The time it takes for the walk-through to be completed depends on the size of the house and how detailed your inspection is. It often takes just 20 minutes for a 1,200 square-foot house to check all the rooms, closets, and cabinets. This process could take an hour or two in a larger place.

Give yourself enough time to inspect all house structures, storage areas, interior spaces, and exterior features such as sprinkler systems, power awnings, etc. No need to hurry. Before you move in, you want to make sure that there are no surprises, such as a toilet that does not flush or a missing appliance.

What is a buyer expected to bring to the final walk-through?

You can, as a buyer, bring:

✓Your initial final bid, demonstrating what both parties agreed to in the terms of sale

✓The inspection report-the summary of required repairs

✓Any written arrangements on the repairs between buyer and seller

✓A notebook for notes

✓A camera to record any fresh damage or concerns

✓To check the outlets, a small plug-in object such as a clock, phone charger, or nightlight

You want to ensure that both parties have fulfilled the terms of their agreements during the final walk-through, and now that the home is nearly yours, you’re not walking into a repair nightmare.

What Should a Buyer Look For?

For your walk-through, the key thing to bear in mind is that it’s not another home inspection. Now is not the time to bring up brand-new things that were not found the first or second time around by you or your inspector. This is a cursory check to ensure that the house represents the situation that you recall when the offer was made.

General walk-through checklist for a home

✓Are the agreed-upon repairs to your satisfaction and complete?

✓ Is there something missing, such as appliances, window treatments, or even the built-in bookcase, from the home that should have been left?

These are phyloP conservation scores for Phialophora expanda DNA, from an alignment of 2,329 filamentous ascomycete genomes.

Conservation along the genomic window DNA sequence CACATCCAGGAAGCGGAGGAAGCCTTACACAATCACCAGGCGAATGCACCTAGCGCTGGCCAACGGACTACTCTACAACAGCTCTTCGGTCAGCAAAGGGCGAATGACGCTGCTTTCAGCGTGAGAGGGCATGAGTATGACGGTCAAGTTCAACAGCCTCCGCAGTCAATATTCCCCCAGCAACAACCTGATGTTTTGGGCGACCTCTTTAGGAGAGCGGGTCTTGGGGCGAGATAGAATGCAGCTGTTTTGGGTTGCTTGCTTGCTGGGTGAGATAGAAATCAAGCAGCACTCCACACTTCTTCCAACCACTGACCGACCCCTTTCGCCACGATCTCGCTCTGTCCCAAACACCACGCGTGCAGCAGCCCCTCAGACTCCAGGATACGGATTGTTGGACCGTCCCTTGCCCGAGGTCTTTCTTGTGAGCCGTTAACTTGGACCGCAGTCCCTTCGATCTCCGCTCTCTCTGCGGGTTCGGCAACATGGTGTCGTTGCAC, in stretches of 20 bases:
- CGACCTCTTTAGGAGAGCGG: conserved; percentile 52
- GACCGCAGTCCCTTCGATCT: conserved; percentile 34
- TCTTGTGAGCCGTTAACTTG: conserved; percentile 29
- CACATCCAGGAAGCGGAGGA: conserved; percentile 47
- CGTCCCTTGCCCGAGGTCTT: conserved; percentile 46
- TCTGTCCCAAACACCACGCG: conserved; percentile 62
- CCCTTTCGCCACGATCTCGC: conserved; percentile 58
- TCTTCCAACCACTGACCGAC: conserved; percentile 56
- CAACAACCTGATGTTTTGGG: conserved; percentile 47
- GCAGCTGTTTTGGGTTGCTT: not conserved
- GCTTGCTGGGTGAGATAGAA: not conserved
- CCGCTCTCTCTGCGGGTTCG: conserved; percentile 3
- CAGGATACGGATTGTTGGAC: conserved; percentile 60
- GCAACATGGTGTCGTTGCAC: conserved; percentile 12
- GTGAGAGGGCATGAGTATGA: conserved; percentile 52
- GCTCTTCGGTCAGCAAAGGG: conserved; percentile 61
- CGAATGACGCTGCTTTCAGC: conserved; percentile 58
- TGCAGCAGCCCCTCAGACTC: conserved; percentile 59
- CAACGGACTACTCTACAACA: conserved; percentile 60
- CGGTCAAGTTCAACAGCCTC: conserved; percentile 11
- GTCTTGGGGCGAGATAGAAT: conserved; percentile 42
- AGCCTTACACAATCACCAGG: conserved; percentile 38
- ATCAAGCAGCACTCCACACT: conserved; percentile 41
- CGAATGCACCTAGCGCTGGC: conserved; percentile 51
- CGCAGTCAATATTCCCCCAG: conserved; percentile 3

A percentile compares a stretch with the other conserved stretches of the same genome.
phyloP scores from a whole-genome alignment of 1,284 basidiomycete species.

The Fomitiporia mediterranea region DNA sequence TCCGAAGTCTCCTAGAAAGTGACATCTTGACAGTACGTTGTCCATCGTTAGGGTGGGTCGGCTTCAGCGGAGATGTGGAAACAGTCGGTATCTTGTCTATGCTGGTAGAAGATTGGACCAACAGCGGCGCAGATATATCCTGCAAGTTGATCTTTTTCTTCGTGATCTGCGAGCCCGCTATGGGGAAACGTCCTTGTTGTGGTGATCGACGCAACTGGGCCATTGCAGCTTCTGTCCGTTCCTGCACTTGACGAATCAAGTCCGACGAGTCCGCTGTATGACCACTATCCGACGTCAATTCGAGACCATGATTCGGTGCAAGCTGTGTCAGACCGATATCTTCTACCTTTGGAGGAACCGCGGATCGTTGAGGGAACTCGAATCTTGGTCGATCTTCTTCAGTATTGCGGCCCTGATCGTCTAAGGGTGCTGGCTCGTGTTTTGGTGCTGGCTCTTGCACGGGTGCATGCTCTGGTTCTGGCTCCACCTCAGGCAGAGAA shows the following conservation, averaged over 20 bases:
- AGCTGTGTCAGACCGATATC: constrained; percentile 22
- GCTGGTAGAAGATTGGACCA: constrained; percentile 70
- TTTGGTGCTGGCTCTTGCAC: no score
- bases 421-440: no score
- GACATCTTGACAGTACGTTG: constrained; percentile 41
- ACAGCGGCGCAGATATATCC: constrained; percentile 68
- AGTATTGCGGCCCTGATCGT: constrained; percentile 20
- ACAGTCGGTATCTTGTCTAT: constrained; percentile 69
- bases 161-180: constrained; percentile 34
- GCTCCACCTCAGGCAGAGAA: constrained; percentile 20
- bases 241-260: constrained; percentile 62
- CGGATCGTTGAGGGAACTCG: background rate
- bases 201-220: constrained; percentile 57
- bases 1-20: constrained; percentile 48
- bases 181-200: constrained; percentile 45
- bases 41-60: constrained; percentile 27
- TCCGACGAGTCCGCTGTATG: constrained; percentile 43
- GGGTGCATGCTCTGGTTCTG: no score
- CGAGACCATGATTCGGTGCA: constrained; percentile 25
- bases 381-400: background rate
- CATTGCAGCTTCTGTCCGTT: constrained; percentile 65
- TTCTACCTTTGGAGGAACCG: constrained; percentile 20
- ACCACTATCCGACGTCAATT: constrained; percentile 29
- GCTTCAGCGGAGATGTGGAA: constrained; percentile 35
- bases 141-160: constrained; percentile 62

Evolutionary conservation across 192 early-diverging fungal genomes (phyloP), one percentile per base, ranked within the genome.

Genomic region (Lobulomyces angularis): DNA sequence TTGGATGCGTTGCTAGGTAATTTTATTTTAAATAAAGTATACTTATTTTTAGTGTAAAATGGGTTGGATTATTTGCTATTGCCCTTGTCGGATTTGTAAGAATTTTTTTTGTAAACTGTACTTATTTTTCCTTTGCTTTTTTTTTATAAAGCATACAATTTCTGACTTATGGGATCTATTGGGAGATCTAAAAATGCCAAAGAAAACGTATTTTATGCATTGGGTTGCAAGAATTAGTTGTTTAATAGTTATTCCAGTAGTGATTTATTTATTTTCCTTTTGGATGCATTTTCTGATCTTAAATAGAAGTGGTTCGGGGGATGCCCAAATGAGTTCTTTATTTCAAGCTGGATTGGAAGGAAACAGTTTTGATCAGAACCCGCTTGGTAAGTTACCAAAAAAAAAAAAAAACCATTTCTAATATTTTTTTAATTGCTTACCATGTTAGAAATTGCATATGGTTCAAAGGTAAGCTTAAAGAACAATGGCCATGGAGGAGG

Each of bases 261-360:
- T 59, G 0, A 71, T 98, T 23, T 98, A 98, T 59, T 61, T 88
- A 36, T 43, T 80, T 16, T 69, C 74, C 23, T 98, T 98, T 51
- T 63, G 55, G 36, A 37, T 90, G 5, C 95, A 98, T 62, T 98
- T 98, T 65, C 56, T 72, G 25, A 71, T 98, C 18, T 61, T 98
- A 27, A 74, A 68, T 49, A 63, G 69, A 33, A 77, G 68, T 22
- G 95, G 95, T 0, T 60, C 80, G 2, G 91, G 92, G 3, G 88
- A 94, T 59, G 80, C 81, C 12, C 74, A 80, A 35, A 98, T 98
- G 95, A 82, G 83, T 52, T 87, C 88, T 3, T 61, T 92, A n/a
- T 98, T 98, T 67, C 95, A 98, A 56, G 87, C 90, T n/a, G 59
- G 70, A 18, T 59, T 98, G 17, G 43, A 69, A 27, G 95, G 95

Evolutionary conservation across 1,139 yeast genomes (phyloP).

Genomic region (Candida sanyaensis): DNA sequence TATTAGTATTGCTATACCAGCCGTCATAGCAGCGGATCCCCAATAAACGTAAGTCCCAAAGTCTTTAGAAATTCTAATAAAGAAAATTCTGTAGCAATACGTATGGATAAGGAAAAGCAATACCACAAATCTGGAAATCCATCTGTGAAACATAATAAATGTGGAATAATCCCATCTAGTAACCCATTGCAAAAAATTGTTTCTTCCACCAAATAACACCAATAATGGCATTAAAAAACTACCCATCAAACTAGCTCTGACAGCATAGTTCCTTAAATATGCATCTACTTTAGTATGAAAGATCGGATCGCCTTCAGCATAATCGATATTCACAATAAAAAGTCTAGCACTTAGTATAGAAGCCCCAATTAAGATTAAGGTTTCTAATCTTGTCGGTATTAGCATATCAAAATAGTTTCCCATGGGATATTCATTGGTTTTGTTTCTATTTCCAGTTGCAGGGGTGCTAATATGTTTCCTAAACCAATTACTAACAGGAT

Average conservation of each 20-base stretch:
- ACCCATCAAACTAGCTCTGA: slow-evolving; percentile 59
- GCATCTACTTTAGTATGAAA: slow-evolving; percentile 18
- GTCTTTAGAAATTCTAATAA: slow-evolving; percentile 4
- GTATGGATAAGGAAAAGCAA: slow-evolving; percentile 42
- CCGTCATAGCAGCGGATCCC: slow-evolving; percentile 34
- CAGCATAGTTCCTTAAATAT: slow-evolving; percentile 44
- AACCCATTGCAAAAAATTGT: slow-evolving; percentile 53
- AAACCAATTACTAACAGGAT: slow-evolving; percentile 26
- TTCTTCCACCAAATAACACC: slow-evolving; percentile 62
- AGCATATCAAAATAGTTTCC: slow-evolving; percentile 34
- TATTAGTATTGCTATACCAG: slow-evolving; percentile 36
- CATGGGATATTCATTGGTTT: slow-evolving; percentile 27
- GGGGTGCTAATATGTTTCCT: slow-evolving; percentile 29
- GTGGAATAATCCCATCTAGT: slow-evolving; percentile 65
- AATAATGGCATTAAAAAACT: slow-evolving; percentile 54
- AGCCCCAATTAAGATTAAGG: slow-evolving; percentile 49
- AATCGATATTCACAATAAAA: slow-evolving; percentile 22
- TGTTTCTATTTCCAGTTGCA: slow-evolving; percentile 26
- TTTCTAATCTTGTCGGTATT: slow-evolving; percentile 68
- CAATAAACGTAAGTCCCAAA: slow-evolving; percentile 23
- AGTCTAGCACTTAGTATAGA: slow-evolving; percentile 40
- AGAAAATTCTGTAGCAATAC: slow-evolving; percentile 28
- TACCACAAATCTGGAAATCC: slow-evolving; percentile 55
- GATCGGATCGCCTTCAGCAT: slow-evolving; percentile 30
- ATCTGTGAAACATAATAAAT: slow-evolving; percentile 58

✓ Has the seller left things like waste, old paint, or something else behind?

Exterior of home: final walk-through checklist

✓ Do the gutters and the roof from the ground level appear sound and intact?

✓ Did the seller leave behind things like yard chemicals, old paint, or cement mix, general trash or other items?

✓ Are there any signs of pests like rat droppings?

✓ Does the doorbell work and is it in good condition for the mailbox?

Interior of Home

Make sure all is set with water, power, and gas. Run large appliances such as the washing machine, dryer, dishwasher, stovetop, and microwave, and verify that the fridge and freezer are working.

✓Whatever the outside temperature, operate the heating and cooling (HVAC) system.

✓Check any fans above the stove or in the bathrooms and run them.

✓ Check all the faucets in the house. Ensure the sinks drain correctly, and do not leak.

✓ To ensure that they work and fill correctly, flush all the toilets and check for leaks.

✓ Run water into all the bathtubs and showers.

✓ Test the ceiling fans and light switches.

✓ Check any outlets that have been fixed to ensure that they operate.